The Immigration offices were sprawling and barren, officious and confused. A nervous couple could check in forty minutes before their appointment, then sit on two hard chairs for an hour, occupying their little corner of a waiting room barely large enough for the hundred patrons. Vietnamese faces were common. Incans wore bright colors, speaking a brilliant mix of Iberian and mountain languages. Four Bantu girls gathered beside the only window—tall slender black beauties thrilled by this experience. Married people remained focused on one another. The wives looked foreign-born and Quentin found an unsuspected pride in Farah being as exotic as the other brides. Occasionally some functionary would shuffle out of the back to mangle names. But there wasn’t much anticipation. Patrons were ready to endure more hours of thankless waiting, and if called, they didn’t act especially pleased to abandon the chairs they had defended all morning.
For sixty-seven minutes, Farah and Quentin sat together, making a minimum of small talk, and that enforced patience made them married. Then Farah’s name was read aloud, and as two people with a common goal, they rose.
Quentin expected them to be dragged in separate directions. Perhaps Farah thought the same. But they were told to find a nearby office where two steel chairs stood before the tiniest woman Quentin had ever seen. The most important person in theirs lives was a midget, a midget sitting on a tall chair. Some vanished circus must have left this woman behind, and now she was making her way in life to the best of her abilities. Her abilities included an ample chest displayed with the help of two unbuttoned buttons. Those breasts were a revelation of smooth flesh, and nothing else was inside Quentin's head. He nearly laughed, fighting to keep his face stiff and stern.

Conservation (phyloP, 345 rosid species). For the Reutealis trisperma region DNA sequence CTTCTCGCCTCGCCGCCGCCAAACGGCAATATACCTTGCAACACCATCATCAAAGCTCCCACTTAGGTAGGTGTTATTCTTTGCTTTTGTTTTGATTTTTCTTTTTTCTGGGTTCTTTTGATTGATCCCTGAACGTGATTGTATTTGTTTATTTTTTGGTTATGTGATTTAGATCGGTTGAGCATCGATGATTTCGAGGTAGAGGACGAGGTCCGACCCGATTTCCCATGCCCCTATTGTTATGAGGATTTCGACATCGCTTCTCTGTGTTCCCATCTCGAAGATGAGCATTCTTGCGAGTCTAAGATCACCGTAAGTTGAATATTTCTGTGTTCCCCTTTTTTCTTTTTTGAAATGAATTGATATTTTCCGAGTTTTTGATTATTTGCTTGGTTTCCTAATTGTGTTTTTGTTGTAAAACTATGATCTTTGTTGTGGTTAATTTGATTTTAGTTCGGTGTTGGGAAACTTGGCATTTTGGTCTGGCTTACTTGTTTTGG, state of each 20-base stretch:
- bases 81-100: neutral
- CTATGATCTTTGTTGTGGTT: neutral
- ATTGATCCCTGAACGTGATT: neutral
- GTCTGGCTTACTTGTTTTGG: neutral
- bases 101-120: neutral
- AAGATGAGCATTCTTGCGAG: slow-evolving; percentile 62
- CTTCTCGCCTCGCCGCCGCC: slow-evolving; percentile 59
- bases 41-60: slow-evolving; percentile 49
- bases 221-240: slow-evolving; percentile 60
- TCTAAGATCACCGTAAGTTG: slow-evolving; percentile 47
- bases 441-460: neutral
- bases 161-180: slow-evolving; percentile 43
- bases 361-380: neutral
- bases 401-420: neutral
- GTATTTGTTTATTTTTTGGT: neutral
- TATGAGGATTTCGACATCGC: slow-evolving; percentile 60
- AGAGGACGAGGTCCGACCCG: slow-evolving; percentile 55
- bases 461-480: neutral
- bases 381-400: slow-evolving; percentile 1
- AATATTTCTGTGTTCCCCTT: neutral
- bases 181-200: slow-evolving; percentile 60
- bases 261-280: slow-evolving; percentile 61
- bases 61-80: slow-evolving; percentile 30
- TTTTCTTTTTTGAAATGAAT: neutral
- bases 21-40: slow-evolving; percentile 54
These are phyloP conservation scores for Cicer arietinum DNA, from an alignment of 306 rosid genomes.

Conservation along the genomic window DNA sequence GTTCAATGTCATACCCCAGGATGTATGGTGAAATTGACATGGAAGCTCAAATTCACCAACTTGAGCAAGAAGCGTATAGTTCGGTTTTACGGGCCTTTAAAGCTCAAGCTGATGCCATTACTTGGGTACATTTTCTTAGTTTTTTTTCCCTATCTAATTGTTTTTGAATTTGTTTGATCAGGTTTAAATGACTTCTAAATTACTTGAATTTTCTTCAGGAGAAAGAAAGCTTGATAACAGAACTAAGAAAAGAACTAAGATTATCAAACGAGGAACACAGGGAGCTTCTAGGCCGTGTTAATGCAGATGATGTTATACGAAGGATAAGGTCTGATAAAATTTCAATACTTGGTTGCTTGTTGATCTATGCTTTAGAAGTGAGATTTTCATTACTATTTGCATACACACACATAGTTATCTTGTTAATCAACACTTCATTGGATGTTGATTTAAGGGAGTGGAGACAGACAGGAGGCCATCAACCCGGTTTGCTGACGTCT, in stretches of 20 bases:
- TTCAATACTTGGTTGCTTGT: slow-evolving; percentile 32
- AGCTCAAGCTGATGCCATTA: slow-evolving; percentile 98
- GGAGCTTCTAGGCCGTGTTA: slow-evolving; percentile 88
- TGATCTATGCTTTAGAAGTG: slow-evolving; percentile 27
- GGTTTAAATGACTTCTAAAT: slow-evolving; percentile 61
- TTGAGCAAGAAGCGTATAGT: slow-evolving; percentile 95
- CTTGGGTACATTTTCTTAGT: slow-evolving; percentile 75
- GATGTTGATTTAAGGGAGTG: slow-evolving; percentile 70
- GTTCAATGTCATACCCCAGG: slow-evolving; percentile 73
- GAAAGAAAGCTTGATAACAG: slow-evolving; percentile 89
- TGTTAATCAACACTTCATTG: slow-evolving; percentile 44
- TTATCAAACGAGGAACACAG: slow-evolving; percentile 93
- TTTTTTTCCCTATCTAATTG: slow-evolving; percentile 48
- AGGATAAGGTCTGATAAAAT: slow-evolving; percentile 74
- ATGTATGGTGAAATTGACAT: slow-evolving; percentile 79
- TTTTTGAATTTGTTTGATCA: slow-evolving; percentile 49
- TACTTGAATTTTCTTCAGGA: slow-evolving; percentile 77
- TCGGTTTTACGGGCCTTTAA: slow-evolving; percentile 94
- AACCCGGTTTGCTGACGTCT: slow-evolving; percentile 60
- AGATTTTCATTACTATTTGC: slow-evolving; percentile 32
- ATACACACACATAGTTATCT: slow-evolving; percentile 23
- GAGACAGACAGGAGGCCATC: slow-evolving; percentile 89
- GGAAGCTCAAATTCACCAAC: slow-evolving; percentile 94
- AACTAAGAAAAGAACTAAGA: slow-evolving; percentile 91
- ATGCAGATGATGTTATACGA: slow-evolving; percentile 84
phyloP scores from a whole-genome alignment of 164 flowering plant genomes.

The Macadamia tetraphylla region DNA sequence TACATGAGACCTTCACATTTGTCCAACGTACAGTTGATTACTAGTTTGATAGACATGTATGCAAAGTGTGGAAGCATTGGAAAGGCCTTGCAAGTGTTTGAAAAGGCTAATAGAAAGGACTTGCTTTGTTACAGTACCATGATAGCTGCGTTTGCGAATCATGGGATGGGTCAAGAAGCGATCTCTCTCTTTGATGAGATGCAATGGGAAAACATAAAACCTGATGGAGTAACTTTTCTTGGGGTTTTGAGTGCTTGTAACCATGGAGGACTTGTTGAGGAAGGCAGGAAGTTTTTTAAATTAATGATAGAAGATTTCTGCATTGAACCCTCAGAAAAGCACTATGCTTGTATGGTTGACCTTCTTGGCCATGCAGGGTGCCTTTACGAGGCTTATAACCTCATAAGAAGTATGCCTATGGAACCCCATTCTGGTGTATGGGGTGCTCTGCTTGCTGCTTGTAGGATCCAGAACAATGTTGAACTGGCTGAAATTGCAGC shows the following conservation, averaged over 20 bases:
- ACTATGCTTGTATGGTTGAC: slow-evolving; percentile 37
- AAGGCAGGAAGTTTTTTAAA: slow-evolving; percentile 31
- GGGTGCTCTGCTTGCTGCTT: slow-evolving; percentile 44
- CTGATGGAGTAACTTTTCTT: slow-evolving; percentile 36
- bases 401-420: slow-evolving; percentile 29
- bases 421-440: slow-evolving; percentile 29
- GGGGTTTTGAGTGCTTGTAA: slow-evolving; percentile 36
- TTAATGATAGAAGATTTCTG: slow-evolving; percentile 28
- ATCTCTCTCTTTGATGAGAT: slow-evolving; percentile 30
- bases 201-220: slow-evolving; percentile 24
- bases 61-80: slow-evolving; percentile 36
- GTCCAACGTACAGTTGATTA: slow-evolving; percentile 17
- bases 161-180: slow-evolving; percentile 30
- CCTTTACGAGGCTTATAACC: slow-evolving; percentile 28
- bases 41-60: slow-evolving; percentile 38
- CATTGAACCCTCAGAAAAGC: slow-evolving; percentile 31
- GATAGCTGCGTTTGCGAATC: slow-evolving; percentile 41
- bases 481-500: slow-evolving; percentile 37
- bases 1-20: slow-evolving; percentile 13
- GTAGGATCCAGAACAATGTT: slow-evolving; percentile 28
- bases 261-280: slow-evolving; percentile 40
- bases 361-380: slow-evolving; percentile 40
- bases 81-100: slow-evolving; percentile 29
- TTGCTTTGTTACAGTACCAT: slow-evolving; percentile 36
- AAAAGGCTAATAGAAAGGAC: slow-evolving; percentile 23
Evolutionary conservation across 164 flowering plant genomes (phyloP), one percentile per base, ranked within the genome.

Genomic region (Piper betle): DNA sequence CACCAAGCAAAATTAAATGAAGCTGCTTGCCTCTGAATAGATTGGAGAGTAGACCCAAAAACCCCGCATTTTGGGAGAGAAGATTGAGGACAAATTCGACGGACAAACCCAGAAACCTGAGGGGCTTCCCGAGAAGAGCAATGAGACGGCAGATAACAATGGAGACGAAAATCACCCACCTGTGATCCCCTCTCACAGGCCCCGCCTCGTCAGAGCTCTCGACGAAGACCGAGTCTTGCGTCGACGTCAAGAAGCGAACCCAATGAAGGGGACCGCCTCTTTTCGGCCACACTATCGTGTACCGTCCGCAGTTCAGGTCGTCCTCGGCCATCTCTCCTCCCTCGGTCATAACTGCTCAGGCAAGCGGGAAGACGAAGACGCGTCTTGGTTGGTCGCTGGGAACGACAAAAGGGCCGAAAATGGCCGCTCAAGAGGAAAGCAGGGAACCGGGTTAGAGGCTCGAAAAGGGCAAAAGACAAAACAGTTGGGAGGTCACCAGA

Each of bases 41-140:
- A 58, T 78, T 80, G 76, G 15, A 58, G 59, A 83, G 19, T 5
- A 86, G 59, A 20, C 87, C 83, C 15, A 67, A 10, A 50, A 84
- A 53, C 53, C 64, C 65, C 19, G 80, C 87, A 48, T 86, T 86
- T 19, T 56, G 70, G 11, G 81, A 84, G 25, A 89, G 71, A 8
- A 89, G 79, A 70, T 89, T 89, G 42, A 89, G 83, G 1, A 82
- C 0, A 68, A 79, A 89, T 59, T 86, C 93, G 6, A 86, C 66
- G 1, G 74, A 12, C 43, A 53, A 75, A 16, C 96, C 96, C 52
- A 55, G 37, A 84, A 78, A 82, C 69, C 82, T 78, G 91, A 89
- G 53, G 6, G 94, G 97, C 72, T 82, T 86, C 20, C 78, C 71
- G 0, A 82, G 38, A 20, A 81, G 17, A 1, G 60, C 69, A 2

The woman greeted them with a warm smile and Farah’s full name. After glancing at the husband, her eyes dipped. His name was lurking on a form, and she memorized it long enough to repeat it once. “Quentin Maurus. Yes.”
Quentin had kept his family name. It was a perfectly legal choice, and he was ready to defend that decision to all complainers.
Yet just like that, he was forgotten.
The tiny woman—Barbara Stains, the nameplate read—studied his wife. “How are your studies coming?”
“Fine,” Farah replied. “My studies are good.”
Farah blinked. “Yes?”
“She still teaches, doesn’t she?” The interrogator used a smile, trying to trick everyone into relaxing. “I was at Warner, the class of ’61.”
Farah sighed softly. “Dr. Green teaches English.”
“Have you taken her classes?”
“Oh, I adored that one,” the woman said.
And then she asked for Farah’s address.
Farah replied with a careful, practiced tone.
A string of equally innocuous questions followed, each answered without incident or important misstep.
Quentin stared at Madam Stains, his combustive imagination picturing her naked, surrounded by giant, severely stimulated young men.
Unaware of secret sex parties, their interrogator returned to the important forms. Face down, she mentioned, “There are questions I can’t ask.”
“Perhaps you know. There’s a Maimun Temple three blocks from here.” One of the miniature hands pointed.
“I don’t know it,” his wife said.
“And I’m not supposed to ask if you do,” Barbara replied. “Your homeland is rather prickly about possible harassment of its citizens. Particularly citizens trying to leave them behind. You might call home, mention my harmless questions, and as a result some Western citizen in Persia instantly suffers similar abuse. At least that's the fear, supposedly.”
“I converted,” Farah said. “Last year.”
“Well, that’s entirely your choice,” Barbara said.
“I don’t belong to any church. But I worship with Christians on campus.” She looked at Quentin, adding, “With a Bible study group.”
She wanted her husband to verify her story.
But it would look bad, the agnostic defending the new convert. So he changed subjects.
“What was your major, madam?”
“Business administration.” A nest of happy memories teased a smile free, and the lady sat back. “I loved my teachers and loved living in the dorms.”
“Harp Hall,” he guessed.
“Do you know Harp?” Then with a subtle downward glance, she added, “Mr. Maurus.”
“I’ve been inside, once or twice.”
That earned a long, raucous laugh.
Farah sat quietly while the official and Quentin traded knowing winks. Then he mentioned professors that he didn’t know well, but whose names made this powerful soul happy.
Madam Stains eventually tired of old days.
“Look at the time,” she announced. Without rising, she said, “Here,” and handed a fresh document to Farah. “Fill this out, Madam Fakoor. And leave it with the girl at the front desk. We’ll see both of you here in six months. And if you can, enjoy what’s left of your day.”